Sponsored By

USDA urged to withdraw swine slaughter ruleUSDA urged to withdraw swine slaughter rule

Members of Congress call for withdrawal of swine slaughter modernization rule.

Jacqui Fatka

April 23, 2018

3 Min Read
USDA urged to withdraw swine slaughter rule
A U.S. Department of Agriculture (USDA) Inspector shows Agriculture Secretary Sonny Perdue around the processing floor of the Triumph Foods pork processing facility April 28, 2017. The facility houses 2,800 employees in St. Joseph, Mo.USDA photo by Preston Keres

The U.S. Department of Agriculture’s rule to modernize swine slaughter inspection continues to draw fire, with the latest action coming from a total of 61 members of Congress, led by Reps. Rosa DeLauro (D., Conn.) and Mark Pocan (D., Wis.).

The New Swine Slaughter Inspection System (NSIS) is based on the Food Safety & Inspection Service's (FSIS) HACCP Inspection Models Project (HIMP), which will be expanded from five current pilot locations to full-scale implementation. The proposed rule would increase the number of off-line USDA inspection tasks while continuing FSIS's 100% carcass-by-carcass inspection. The off-line inspection places inspectors in areas of the production process where they can perform critical tasks that have direct impact on food safety.

DeLauro and Pocan led a letter with their colleagues urging Agriculture Secretary Sonny Perdue to withdraw the proposed rule. The new pork processing inspection rule would allow an increase in swine slaughter line speeds that the legislators said would endanger worker safety, public health and animal welfare.

The legislators noted that there is no evidence that the line speeds can be increased in a manner than ensures safe food and safe workers. “The USDA justifies the line speed increase by using a small, poorly assessed pilot project where none of the plants continuously operated at faster line speeds, and all had serious safety issues,” the letter stated.

Related:Modernized swine inspection rule proposed

It noted that a 2013 USDA Inspector General audit found that USDA did not properly assess the pilot project, and a report from Food & Water Watch found that the plants involved in the pilot project had more regulatory violations than comparably sized plants not involved in the pilot project.

“The Modernization of Swine Slaughter Inspection proposed rule removes all limitations on line speeds in hog slaughter plants, which will endanger the health and safety of tens of thousands of workers in the hog slaughter industry,” the members wrote. “Even at current line speeds, pork slaughter and processing workers face many job risks that can lead to severe injury, illness and death. Meatpacking workers in hog slaughter plants work in cold, wet, noisy and slippery conditions making tens of thousands of forceful repetitive motions on each shift. Meatpacking workers are injured at 2.4 times the rate of other industries, and they face illness rates at 17 times the rate of other industries.

“An increase in line speeds will result in an already dangerous industry becoming more dangerous,” the letter continued. “There is no evidence that the increased line speeds can be done in a manner that ensures safe food and safe workers. We strongly oppose swine slaughter line speed increases, the new proposed inspection system and urge you to withdraw the rule.”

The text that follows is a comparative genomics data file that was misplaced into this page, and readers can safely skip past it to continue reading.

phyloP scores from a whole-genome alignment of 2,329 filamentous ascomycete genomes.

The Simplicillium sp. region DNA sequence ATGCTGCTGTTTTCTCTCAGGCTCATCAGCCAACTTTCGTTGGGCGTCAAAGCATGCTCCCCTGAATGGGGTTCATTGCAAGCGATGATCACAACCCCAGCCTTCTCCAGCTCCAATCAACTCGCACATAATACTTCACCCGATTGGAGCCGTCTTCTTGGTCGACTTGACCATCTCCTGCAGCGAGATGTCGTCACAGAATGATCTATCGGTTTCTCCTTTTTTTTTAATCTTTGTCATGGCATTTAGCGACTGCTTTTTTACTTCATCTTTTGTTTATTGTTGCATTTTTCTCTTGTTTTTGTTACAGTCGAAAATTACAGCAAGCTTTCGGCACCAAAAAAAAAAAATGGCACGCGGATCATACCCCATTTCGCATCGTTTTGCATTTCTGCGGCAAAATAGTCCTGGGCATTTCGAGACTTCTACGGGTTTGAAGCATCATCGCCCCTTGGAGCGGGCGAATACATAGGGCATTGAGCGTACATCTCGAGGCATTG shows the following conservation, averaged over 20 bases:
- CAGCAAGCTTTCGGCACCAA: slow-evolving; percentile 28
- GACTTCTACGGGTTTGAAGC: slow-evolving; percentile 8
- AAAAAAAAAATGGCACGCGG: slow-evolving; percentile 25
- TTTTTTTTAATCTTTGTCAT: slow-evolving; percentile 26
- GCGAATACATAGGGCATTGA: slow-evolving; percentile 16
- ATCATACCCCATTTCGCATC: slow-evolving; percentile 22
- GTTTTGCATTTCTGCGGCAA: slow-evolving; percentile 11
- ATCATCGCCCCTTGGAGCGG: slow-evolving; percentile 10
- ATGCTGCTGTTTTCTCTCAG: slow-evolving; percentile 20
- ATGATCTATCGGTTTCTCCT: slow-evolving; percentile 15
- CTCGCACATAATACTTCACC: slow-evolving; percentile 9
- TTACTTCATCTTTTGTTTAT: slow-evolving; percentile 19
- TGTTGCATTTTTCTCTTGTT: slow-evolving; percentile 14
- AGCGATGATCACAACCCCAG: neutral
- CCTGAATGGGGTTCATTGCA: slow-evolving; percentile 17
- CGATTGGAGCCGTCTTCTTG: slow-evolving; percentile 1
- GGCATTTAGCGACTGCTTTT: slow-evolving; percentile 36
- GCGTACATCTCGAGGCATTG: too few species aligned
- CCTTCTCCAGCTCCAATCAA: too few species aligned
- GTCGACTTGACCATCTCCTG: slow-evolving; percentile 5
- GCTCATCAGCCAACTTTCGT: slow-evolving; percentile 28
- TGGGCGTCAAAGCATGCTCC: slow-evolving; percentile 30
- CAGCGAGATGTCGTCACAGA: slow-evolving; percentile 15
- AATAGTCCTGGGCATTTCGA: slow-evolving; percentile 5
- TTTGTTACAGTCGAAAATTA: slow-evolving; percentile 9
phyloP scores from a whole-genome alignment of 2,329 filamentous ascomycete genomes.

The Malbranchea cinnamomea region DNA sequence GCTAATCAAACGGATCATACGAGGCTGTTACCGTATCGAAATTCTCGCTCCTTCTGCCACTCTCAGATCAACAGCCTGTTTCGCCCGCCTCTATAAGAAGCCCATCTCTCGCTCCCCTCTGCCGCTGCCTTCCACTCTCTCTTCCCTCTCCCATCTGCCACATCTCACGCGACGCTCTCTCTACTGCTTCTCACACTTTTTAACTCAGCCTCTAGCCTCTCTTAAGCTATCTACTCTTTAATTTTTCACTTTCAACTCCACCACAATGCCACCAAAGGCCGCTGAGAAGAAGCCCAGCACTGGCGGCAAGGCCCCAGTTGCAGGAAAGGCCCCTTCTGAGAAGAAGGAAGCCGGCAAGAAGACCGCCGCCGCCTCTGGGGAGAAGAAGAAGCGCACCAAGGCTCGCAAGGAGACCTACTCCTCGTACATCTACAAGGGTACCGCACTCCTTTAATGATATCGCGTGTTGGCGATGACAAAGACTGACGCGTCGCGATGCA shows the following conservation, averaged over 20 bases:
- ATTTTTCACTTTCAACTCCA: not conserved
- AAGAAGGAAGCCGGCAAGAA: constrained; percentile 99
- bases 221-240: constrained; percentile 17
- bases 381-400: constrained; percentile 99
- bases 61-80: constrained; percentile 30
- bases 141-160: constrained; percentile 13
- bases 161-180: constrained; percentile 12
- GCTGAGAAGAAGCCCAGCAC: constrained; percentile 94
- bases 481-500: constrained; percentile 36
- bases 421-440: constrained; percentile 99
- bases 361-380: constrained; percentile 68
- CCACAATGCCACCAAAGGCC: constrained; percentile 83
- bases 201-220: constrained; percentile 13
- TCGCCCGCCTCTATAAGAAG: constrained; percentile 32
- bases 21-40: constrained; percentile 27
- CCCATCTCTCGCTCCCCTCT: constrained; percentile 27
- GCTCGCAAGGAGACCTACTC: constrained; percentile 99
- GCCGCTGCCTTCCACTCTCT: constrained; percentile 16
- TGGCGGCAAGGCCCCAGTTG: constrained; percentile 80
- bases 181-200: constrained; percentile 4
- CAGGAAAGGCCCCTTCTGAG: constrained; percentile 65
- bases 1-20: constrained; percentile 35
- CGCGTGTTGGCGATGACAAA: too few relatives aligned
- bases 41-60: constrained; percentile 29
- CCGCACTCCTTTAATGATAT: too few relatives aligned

The swine industry has been supportive of the rule. At the time of its release earlier this year, North American Meat Institute president and chief executive officer Barry Carpenter said the proposed NSIS has been used as a pilot project in five pork plants for 15 years and has proved to be a strong inspection model.

“Those five pilot plants have produced millions of pounds of safe pork. We look forward to working with the agency as it develops a final rule that maintains a strong level of food safety in the most efficient manner,” Carpenter said.

The legislators said if USDA does not withdraw the rule, it should extend the comment period on the proposed rule until 60 days after the final peer-reviewed risk assessment is published. The letter noted that in order to adequately access the rule’s full impact on public health, a final peer-reviewed risk assessment must be completed and available for public comment. In addition, they suggested that USDA make available any data about the risks to workers.

About the Author(s)

Jacqui Fatka

Policy editor, Farm Futures

Jacqui Fatka grew up on a diversified livestock and grain farm in southwest Iowa and graduated from Iowa State University with a bachelor’s degree in journalism and mass communications, with a minor in agriculture education, in 2003. She’s been writing for agricultural audiences ever since. In college, she interned with Wallaces Farmer and cultivated her love of ag policy during an internship with the Iowa Pork Producers Association, working in Sen. Chuck Grassley’s Capitol Hill press office. In 2003, she started full time for Farm Progress companies’ state and regional publications as the e-content editor, and became Farm Futures’ policy editor in 2004. A few years later, she began covering grain and biofuels markets for the weekly newspaper Feedstuffs. As the current policy editor for Farm Progress, she covers the ongoing developments in ag policy, trade, regulations and court rulings. Fatka also serves as the interim executive secretary-treasurer for the North American Agricultural Journalists. She lives on a small acreage in central Ohio with her husband and three children.

Subscribe to Our Newsletters
Feedstuffs is the news source for animal agriculture

You May Also Like